Saint Paul also prayed that people would become enlightened “… that you may know” (Ephesians 1:18). We need our eyes opened so we may know the truth that the Holy Spirit dwells in our hearts; if the Holy Spirit dwells in our hearts we have the Father and the Son dwelling within. This is not merely doctrine but reality.
To many Christians, the Holy Spirit is unreal. They think He is as simply an influence for good, like a conscience, and that the Holy Spirit simply tries to show them how to be good. The trouble with the Corinthian Christians was not that they had not received the Holy Spirit but that they were not aware of His presence. They failed to realize the greatness of the One who lived in their hearts. Saint Paul wrote to them: “Do you not know that you are the temple of God and that the Spirit of God dwells in you?” Saint Paul’s words are for Catholics today as well.
Through the Holy Spirit
… “God’s love has been poured into our hearts through the Holy Spirit who has been given to us” [Romans 5:5].
… This love (the “charity” of 1 Cor 13) is the source of the new life in Christ, made possible because we have received “power” from the Holy Spirit [Acts 1:8; cf. 1 Corinthians 13].
By this power of the Spirit, God’s children can bear much fruit. … “We live by the Spirit”; the more we renounce ourselves, the more we “walk by the Spirit” [Galatians 5:25; cf. Matthew 16:24-26]. (CCC 734-736)
A Christian is one with Christ, born again by His Spirit. A Catholic is not someone who merely agrees with a set of teaching, or strives to live a good life in his own strength and power. Living in, with and through the Holy Spirit is not for a select few saints or for the so-called Charismatics or Pentecostals. The release of the Holy Spirit and life in the Spirit is for all because it is simply the normal Christian life. Let’s honestly choose to humbly trust that God is wiser and smarter than we are and so give the Holy Spirit permission to take charge in our lives. Let’s choose to live a Holy Spirit led life and thus allow God’s power to heal and transform our world through us. Let’s simply choose to be who were really are.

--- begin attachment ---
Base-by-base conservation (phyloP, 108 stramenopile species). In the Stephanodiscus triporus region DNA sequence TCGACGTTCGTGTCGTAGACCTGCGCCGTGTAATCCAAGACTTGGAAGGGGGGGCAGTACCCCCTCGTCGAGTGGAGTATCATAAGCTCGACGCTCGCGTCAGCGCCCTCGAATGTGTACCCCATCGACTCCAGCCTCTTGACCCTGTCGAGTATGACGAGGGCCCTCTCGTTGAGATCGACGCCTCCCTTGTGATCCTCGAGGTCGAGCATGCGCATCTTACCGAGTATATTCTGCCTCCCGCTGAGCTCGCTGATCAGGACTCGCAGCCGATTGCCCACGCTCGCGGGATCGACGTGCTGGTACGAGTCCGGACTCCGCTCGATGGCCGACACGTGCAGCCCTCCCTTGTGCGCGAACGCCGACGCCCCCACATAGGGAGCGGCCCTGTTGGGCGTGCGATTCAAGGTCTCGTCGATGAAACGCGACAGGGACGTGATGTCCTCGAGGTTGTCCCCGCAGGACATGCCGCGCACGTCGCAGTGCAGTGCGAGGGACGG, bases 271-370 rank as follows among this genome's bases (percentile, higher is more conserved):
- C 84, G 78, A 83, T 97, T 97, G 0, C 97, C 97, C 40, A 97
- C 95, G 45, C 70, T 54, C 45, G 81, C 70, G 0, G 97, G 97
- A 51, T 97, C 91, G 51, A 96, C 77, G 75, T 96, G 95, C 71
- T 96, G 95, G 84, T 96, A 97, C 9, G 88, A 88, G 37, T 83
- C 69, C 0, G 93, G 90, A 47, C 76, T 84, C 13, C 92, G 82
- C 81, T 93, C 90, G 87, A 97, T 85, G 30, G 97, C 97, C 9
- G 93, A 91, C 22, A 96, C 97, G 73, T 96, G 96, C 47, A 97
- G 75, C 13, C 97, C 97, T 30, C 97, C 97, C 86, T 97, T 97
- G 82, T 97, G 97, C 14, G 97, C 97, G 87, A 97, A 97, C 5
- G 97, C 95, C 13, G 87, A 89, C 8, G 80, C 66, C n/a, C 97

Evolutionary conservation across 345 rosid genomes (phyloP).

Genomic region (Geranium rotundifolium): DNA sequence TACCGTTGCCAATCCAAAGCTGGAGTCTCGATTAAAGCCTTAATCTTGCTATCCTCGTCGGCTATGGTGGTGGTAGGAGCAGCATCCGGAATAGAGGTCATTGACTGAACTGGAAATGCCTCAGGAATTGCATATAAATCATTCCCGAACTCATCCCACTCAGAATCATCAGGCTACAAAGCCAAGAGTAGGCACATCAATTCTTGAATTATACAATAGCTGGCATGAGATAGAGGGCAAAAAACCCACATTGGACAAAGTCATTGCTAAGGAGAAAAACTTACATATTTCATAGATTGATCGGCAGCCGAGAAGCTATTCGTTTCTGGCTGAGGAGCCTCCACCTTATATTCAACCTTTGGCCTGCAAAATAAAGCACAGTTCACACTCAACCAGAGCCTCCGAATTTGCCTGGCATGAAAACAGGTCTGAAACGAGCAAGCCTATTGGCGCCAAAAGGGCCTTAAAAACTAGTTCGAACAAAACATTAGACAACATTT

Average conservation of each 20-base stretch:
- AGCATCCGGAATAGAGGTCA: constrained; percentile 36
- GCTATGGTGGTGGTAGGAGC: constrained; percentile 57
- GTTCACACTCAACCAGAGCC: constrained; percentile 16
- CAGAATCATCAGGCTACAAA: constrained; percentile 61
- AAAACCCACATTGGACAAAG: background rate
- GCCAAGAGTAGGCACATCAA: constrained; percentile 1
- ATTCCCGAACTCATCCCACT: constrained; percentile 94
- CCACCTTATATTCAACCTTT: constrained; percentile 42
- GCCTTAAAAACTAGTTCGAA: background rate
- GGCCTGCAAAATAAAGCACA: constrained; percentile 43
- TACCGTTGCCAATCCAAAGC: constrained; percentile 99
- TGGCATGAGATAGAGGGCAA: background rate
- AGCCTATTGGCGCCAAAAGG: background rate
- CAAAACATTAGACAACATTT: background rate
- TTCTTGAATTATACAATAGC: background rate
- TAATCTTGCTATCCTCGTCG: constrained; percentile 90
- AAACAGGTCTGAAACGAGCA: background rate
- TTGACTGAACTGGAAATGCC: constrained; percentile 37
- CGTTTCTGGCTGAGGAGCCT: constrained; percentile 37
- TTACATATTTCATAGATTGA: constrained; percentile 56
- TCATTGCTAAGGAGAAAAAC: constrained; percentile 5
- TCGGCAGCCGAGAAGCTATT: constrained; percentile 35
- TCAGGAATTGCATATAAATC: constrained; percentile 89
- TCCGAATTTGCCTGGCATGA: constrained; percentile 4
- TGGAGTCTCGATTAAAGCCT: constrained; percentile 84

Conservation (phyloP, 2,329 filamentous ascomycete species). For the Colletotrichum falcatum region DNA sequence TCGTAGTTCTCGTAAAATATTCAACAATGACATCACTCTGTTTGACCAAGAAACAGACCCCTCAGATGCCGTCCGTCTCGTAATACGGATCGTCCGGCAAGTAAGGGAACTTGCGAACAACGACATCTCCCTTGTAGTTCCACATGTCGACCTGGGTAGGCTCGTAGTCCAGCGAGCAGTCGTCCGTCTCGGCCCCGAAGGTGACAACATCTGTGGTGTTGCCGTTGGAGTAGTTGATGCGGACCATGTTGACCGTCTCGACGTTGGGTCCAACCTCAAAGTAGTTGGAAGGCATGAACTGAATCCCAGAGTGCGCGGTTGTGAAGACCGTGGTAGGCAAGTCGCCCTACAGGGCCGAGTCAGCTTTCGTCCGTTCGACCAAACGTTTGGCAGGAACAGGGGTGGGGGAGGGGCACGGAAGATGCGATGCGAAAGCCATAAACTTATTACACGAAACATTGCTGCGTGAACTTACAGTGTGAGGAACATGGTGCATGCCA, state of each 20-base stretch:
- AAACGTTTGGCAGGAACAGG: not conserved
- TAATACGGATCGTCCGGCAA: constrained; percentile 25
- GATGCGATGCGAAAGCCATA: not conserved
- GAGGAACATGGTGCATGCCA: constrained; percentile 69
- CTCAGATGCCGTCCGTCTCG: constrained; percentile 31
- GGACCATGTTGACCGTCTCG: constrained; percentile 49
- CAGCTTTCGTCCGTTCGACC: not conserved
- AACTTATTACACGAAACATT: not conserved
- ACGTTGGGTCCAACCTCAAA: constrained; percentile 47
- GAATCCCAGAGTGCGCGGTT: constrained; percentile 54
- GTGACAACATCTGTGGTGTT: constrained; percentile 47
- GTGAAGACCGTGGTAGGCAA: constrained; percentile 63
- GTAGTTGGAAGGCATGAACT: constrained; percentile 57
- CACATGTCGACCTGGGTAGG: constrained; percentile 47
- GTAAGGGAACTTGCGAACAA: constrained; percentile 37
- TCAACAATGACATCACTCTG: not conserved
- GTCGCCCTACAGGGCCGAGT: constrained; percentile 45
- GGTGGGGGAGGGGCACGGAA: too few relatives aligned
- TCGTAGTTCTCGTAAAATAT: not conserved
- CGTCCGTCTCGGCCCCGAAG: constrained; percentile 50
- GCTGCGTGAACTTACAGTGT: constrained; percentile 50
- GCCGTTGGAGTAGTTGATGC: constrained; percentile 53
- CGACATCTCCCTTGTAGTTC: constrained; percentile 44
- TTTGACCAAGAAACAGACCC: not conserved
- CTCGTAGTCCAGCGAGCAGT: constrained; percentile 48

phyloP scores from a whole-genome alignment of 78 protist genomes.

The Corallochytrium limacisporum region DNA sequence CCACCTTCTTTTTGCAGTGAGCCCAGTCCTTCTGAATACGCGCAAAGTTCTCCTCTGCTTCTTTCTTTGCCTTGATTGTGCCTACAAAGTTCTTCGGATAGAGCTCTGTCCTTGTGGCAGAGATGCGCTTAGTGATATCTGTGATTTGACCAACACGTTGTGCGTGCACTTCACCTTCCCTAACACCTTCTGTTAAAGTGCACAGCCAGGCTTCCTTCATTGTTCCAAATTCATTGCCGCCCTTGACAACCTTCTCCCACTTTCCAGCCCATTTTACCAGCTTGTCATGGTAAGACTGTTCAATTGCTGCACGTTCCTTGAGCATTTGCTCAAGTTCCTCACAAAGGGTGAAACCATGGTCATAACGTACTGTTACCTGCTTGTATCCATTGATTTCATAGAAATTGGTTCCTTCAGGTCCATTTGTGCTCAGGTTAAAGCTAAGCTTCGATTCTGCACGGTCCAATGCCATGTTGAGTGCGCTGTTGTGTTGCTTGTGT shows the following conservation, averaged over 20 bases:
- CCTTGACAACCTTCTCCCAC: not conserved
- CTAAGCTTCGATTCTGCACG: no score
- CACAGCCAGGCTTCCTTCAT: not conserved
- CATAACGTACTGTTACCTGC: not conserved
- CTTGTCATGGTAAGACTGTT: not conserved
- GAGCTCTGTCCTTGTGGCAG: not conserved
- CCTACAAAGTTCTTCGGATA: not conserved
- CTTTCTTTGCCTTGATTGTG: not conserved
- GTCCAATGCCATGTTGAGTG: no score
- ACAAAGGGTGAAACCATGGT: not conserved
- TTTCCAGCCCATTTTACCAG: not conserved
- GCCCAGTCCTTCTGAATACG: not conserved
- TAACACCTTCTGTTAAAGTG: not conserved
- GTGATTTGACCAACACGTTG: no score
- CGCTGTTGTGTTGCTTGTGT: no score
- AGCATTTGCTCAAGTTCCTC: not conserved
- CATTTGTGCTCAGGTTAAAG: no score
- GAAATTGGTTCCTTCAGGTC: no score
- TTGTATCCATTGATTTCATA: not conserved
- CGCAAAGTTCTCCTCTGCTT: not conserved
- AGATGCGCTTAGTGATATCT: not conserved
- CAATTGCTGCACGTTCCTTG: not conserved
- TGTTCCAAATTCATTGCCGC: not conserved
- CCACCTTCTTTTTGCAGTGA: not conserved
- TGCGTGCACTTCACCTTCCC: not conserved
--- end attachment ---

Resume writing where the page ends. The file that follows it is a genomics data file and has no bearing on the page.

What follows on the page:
Be who you were created to be, and you will set the world on fire. – St. Catherine of Siena
connecting with theology is a verb
One thought on “Are Most Christians Clueless About Their True Identity?”
Indeed. I think the person who highlighted the implications of Matthew 16:18 was right. (“And so I say to you, you are Peter, and upon this rock I will build my church, and the gates of the netherworld shall not prevail against it.” http://www.usccb.org/bible/matthew/16#48016018 )
A gate is a defensive position. We are not, or should not be, hiding in a bunker. We have it from good authority that we’re winning/have won.
On the other hand, nobody said this was going to be easy. Then there’s the ‘yoke and burden’ thing, and that’s another topic.